The presentations were made during two workshops that took place in Rome, Italy, in October 2011 and Copenhagen, Denmark, in May 2012. Each presentation was approximately 15 min duration. A data extraction form (see online supplementary appendix 2) was used to record details of the presentations. A question and answer session, attended by all the participants and four of the authors (BS, PS-B, JMM and JV), followed the presentations. The aim of the question and answer sessions was to clarify any unclear details and to allow free discussion to take place. Both the presentations and the question and answer sessions were audio recorded. Following the two workshops, participants wrote up their case studies using another template and guidelines (see online supplementary appendix 3) allowing them to elaborate on details of the cases.


Participants in the study were representatives from member organisations of the ECSA. The participants were either partners on the TACTICS project or individuals chosen by the project partner. Each participant represented a different country.


Ethical approval was not sought because the scope of the study is not considered human subjects research according to the Dutch Medical Research Involving Human Subjects Act.23 Correspondingly, the ethics committee of Maastricht University does not review proposals that fall outside this definition. Nevertheless, all participants signed a project agreement as part of an EU-funded project that covered issues such as use of data and publication. Participants were informed ahead of time that presentations would be recorded.

Data analysis

Data analysis was done in three stages. In stage 1, one of the authors (BS) used thematic content analysis24 to analyse and code the data for statements of facilitators and barriers for each phase of the AIM process: adoption, implementation and monitoring. Phase 1 was concluded when all the data had been analysed and no new statements were found (data saturation). The result of phase1 was a list of facilitator and barrier statements grouped to the phase of the AIM process to which they applied. Data analysis was conducted by hand and with the use of Microsoft Excel.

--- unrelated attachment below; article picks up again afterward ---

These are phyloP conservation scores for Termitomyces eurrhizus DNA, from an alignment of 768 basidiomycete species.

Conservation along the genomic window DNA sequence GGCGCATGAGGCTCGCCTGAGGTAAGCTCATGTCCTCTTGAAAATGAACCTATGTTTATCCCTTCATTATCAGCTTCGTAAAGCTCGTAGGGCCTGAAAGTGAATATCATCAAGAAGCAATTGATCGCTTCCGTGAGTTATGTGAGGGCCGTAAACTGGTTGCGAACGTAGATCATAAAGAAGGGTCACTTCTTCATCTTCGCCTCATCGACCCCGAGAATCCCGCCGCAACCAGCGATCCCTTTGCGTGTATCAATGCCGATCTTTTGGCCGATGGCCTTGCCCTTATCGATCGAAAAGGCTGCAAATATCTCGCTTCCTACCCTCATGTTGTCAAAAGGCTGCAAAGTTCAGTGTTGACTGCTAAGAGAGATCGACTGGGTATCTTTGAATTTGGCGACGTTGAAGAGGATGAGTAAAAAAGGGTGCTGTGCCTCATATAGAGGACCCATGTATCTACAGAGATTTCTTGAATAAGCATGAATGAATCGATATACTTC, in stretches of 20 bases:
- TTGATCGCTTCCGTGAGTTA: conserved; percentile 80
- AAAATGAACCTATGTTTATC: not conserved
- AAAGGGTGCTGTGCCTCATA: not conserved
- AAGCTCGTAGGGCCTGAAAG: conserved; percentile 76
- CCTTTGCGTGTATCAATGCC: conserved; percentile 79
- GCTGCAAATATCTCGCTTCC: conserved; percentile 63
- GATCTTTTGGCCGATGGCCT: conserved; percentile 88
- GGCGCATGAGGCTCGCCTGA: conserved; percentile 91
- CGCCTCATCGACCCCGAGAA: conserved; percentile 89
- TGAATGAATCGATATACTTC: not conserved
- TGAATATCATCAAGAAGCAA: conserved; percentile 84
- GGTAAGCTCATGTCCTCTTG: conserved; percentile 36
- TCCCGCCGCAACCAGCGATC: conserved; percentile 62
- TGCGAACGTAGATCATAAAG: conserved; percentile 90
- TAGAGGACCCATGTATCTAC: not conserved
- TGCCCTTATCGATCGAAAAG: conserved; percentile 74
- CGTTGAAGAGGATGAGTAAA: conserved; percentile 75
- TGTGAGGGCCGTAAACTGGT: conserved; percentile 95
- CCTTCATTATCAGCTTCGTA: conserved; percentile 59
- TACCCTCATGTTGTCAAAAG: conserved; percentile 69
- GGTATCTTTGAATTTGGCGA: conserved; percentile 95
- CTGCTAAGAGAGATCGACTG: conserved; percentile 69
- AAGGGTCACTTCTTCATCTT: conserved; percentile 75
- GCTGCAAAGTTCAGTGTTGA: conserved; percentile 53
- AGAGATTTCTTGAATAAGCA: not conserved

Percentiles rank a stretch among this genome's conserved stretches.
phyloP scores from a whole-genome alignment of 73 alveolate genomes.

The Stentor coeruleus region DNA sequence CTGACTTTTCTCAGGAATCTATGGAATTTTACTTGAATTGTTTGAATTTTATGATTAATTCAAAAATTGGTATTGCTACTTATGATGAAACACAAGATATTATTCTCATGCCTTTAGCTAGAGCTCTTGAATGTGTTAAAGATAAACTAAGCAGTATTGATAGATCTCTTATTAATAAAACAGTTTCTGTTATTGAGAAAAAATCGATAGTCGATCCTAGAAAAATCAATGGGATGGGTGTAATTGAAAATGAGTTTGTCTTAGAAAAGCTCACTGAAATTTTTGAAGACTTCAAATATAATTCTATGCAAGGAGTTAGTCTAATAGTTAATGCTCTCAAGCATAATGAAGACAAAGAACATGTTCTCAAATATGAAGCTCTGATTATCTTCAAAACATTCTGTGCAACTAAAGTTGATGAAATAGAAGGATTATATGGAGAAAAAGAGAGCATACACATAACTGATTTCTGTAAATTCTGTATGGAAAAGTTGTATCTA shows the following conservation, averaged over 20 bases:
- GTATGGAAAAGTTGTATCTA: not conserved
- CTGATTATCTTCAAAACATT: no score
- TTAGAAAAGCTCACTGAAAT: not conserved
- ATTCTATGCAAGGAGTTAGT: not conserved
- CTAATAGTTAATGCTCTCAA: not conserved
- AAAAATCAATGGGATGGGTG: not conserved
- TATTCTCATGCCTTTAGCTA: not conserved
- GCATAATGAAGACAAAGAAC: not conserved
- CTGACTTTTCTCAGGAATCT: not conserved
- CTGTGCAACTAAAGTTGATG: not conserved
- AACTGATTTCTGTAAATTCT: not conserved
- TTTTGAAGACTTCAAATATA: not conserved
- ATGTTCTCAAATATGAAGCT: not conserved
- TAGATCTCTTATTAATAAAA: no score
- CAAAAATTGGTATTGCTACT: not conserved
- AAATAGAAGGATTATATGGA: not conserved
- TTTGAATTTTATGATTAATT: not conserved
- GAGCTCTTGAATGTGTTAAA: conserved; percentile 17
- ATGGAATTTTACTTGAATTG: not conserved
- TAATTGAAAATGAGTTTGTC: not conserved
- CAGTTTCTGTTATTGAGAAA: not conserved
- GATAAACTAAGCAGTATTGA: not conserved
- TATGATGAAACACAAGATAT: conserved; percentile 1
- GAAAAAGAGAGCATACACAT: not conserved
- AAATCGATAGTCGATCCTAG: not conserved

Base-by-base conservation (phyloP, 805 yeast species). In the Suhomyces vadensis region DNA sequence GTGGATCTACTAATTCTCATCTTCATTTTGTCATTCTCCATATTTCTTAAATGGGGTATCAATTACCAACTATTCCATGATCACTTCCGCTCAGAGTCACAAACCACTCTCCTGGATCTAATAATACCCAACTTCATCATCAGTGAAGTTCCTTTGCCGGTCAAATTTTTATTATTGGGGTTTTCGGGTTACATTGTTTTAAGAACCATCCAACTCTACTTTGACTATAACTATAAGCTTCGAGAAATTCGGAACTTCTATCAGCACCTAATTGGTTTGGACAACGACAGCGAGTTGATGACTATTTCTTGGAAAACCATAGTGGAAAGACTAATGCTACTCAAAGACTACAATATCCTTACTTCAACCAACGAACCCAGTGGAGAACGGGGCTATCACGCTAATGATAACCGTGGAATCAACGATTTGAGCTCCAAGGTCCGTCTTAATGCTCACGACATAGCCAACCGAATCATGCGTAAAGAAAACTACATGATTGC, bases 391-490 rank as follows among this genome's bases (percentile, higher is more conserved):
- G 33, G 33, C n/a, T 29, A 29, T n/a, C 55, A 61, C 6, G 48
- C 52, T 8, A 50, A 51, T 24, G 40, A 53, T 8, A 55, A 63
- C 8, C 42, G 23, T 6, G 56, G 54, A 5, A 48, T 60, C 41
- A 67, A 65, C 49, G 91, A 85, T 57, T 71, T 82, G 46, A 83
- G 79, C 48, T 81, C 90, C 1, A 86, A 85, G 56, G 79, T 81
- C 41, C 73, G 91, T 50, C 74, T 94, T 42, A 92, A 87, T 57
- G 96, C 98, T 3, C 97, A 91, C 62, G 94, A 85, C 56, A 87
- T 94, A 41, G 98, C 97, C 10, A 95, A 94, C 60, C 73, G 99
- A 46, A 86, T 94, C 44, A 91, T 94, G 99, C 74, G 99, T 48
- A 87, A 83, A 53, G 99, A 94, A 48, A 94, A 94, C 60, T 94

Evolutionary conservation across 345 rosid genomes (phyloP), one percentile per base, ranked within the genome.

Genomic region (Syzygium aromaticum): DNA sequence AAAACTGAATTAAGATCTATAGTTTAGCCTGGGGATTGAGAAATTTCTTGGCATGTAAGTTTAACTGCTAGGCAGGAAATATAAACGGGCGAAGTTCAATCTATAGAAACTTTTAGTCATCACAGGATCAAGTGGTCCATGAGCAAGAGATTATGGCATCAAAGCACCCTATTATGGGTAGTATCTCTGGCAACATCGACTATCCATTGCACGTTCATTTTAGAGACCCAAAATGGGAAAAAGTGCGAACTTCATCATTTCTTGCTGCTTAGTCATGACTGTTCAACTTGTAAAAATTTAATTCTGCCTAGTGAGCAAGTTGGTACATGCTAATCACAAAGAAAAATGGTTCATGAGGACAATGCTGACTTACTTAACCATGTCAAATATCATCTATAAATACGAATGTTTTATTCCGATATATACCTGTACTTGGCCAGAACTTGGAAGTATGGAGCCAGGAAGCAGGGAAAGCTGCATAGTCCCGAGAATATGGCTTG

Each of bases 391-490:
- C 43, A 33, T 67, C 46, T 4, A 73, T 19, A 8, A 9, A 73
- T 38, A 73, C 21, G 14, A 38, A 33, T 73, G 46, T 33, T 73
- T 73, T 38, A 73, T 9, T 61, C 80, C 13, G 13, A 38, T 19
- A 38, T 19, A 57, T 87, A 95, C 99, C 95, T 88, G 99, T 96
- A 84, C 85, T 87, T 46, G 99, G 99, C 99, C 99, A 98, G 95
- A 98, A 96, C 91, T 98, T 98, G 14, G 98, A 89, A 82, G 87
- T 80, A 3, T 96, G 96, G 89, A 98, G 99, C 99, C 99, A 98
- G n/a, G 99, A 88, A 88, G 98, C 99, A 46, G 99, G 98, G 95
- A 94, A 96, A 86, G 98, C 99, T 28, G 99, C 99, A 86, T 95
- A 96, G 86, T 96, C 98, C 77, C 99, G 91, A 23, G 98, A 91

In the second stage of analysis, four of the authors (BS, PS-B, KF and JMM) independently reviewed and grouped the statements into logical themes. The themes suggested by each author were then collated and harmonised, with the agreement of all the authors, into a final list of themes. The participation of the group helped ensure quality and increase objectivity.25

In the final phase of the analysis, four of the authors (BS, PS-B, KF and JMM) were asked to resort the statements, this time among the list of agreed themes. The author leading the analysis (BS) collated the results and where there were differences, the final content of each theme was agreed among all of the authors by consensus.


Twenty-six cases from 26 countries in the WHO European Region were included in the study (table 1). Cases were included from six of the seven original categories of the matrix. The planned case for child maltreatment prevention was not included, as the participant was unable to present and attend the workshop.

Table 1

The cases and countries included in the study

Data analysis was performed using three sources of data: the presentation slides, the written accounts and the notes taken during the workshop. In addition, we used the audio recordings to clarify and verify points; however, they were not transcribed.

The number of facilitators or barriers identified within the case studies decreased over the three phases of the AIM process. None of the case studies identified both facilitators and barriers for all three of the phases of the AIM process. The highest number of statements occurred for barriers to adoption, which had 24 statements and the lowest was 10 statements for facilitators to monitoring.